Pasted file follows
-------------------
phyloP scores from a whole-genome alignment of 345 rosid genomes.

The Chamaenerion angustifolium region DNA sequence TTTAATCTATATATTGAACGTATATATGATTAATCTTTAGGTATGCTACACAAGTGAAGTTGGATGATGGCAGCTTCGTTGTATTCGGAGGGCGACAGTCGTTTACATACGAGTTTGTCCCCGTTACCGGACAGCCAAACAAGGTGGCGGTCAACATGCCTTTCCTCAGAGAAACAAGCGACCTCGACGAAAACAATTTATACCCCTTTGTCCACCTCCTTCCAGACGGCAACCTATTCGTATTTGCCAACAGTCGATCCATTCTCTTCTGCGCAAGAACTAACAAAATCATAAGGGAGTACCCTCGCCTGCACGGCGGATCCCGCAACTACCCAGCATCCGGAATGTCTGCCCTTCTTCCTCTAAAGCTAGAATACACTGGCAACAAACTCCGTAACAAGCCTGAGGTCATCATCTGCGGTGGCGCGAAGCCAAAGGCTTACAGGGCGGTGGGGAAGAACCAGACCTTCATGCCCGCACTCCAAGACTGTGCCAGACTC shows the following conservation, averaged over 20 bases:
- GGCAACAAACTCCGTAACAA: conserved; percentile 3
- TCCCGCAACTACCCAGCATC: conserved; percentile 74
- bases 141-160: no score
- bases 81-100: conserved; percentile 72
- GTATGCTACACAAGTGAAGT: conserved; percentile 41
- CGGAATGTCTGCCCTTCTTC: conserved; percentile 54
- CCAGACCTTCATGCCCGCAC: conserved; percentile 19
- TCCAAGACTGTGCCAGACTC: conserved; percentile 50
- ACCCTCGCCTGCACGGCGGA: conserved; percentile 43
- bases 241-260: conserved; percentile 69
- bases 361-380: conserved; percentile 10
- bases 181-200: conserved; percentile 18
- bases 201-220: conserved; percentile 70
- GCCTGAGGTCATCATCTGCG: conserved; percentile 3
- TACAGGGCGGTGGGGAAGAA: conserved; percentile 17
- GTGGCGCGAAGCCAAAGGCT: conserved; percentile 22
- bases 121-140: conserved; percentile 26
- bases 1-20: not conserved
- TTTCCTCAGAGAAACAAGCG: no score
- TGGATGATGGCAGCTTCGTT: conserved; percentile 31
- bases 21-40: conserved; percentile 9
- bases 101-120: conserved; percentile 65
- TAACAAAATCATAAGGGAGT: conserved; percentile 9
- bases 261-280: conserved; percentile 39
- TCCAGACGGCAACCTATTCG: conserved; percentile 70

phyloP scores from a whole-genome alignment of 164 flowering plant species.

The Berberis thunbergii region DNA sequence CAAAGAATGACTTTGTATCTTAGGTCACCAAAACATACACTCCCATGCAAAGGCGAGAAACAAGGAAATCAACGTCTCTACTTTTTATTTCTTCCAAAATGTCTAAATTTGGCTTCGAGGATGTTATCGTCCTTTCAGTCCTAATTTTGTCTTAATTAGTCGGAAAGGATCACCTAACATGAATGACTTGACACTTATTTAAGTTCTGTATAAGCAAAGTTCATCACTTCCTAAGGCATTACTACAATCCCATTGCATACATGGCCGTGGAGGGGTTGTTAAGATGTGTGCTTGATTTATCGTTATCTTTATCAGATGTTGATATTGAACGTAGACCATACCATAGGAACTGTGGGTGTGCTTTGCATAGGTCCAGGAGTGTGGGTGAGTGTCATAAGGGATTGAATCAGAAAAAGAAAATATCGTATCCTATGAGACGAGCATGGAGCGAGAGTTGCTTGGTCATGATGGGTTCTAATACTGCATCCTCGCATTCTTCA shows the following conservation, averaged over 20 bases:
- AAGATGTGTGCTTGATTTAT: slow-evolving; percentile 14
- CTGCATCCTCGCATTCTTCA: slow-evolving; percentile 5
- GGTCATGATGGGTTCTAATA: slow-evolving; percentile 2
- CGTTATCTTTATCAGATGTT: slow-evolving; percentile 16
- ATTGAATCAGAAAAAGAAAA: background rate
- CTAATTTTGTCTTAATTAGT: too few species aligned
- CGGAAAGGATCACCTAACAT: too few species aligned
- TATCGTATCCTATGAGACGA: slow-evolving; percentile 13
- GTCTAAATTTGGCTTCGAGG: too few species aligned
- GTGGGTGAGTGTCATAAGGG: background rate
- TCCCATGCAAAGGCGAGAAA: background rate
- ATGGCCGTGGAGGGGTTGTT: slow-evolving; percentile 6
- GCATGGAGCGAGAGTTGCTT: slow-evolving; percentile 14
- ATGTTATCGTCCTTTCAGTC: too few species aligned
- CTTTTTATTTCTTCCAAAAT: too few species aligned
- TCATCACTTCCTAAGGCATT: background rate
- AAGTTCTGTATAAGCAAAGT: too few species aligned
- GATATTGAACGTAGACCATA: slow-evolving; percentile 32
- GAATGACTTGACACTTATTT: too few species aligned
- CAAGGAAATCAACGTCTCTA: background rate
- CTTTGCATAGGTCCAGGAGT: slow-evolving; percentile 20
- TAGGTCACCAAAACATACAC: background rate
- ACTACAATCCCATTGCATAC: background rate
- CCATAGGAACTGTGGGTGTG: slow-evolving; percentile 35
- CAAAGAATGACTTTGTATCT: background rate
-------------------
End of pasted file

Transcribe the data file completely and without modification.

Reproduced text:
phyloP scores from a whole-genome alignment of 345 rosid genomes.

The Chamaenerion angustifolium region DNA sequence TTTAATCTATATATTGAACGTATATATGATTAATCTTTAGGTATGCTACACAAGTGAAGTTGGATGATGGCAGCTTCGTTGTATTCGGAGGGCGACAGTCGTTTACATACGAGTTTGTCCCCGTTACCGGACAGCCAAACAAGGTGGCGGTCAACATGCCTTTCCTCAGAGAAACAAGCGACCTCGACGAAAACAATTTATACCCCTTTGTCCACCTCCTTCCAGACGGCAACCTATTCGTATTTGCCAACAGTCGATCCATTCTCTTCTGCGCAAGAACTAACAAAATCATAAGGGAGTACCCTCGCCTGCACGGCGGATCCCGCAACTACCCAGCATCCGGAATGTCTGCCCTTCTTCCTCTAAAGCTAGAATACACTGGCAACAAACTCCGTAACAAGCCTGAGGTCATCATCTGCGGTGGCGCGAAGCCAAAGGCTTACAGGGCGGTGGGGAAGAACCAGACCTTCATGCCCGCACTCCAAGACTGTGCCAGACTC shows the following conservation, averaged over 20 bases:
- GGCAACAAACTCCGTAACAA: conserved; percentile 3
- TCCCGCAACTACCCAGCATC: conserved; percentile 74
- bases 141-160: no score
- bases 81-100: conserved; percentile 72
- GTATGCTACACAAGTGAAGT: conserved; percentile 41
- CGGAATGTCTGCCCTTCTTC: conserved; percentile 54
- CCAGACCTTCATGCCCGCAC: conserved; percentile 19
- TCCAAGACTGTGCCAGACTC: conserved; percentile 50
- ACCCTCGCCTGCACGGCGGA: conserved; percentile 43
- bases 241-260: conserved; percentile 69
- bases 361-380: conserved; percentile 10
- bases 181-200: conserved; percentile 18
- bases 201-220: conserved; percentile 70
- GCCTGAGGTCATCATCTGCG: conserved; percentile 3
- TACAGGGCGGTGGGGAAGAA: conserved; percentile 17
- GTGGCGCGAAGCCAAAGGCT: conserved; percentile 22
- bases 121-140: conserved; percentile 26
- bases 1-20: not conserved
- TTTCCTCAGAGAAACAAGCG: no score
- TGGATGATGGCAGCTTCGTT: conserved; percentile 31
- bases 21-40: conserved; percentile 9
- bases 101-120: conserved; percentile 65
- TAACAAAATCATAAGGGAGT: conserved; percentile 9
- bases 261-280: conserved; percentile 39
- TCCAGACGGCAACCTATTCG: conserved; percentile 70

phyloP scores from a whole-genome alignment of 164 flowering plant species.

The Berberis thunbergii region DNA sequence CAAAGAATGACTTTGTATCTTAGGTCACCAAAACATACACTCCCATGCAAAGGCGAGAAACAAGGAAATCAACGTCTCTACTTTTTATTTCTTCCAAAATGTCTAAATTTGGCTTCGAGGATGTTATCGTCCTTTCAGTCCTAATTTTGTCTTAATTAGTCGGAAAGGATCACCTAACATGAATGACTTGACACTTATTTAAGTTCTGTATAAGCAAAGTTCATCACTTCCTAAGGCATTACTACAATCCCATTGCATACATGGCCGTGGAGGGGTTGTTAAGATGTGTGCTTGATTTATCGTTATCTTTATCAGATGTTGATATTGAACGTAGACCATACCATAGGAACTGTGGGTGTGCTTTGCATAGGTCCAGGAGTGTGGGTGAGTGTCATAAGGGATTGAATCAGAAAAAGAAAATATCGTATCCTATGAGACGAGCATGGAGCGAGAGTTGCTTGGTCATGATGGGTTCTAATACTGCATCCTCGCATTCTTCA shows the following conservation, averaged over 20 bases:
- AAGATGTGTGCTTGATTTAT: slow-evolving; percentile 14
- CTGCATCCTCGCATTCTTCA: slow-evolving; percentile 5
- GGTCATGATGGGTTCTAATA: slow-evolving; percentile 2
- CGTTATCTTTATCAGATGTT: slow-evolving; percentile 16
- ATTGAATCAGAAAAAGAAAA: background rate
- CTAATTTTGTCTTAATTAGT: too few species aligned
- CGGAAAGGATCACCTAACAT: too few species aligned
- TATCGTATCCTATGAGACGA: slow-evolving; percentile 13
- GTCTAAATTTGGCTTCGAGG: too few species aligned
- GTGGGTGAGTGTCATAAGGG: background rate
- TCCCATGCAAAGGCGAGAAA: background rate
- ATGGCCGTGGAGGGGTTGTT: slow-evolving; percentile 6
- GCATGGAGCGAGAGTTGCTT: slow-evolving; percentile 14
- ATGTTATCGTCCTTTCAGTC: too few species aligned
- CTTTTTATTTCTTCCAAAAT: too few species aligned
- TCATCACTTCCTAAGGCATT: background rate
- AAGTTCTGTATAAGCAAAGT: too few species aligned
- GATATTGAACGTAGACCATA: slow-evolving; percentile 32
- GAATGACTTGACACTTATTT: too few species aligned
- CAAGGAAATCAACGTCTCTA: background rate
- CTTTGCATAGGTCCAGGAGT: slow-evolving; percentile 20
- TAGGTCACCAAAACATACAC: background rate
- ACTACAATCCCATTGCATAC: background rate
- CCATAGGAACTGTGGGTGTG: slow-evolving; percentile 35
- CAAAGAATGACTTTGTATCT: background rate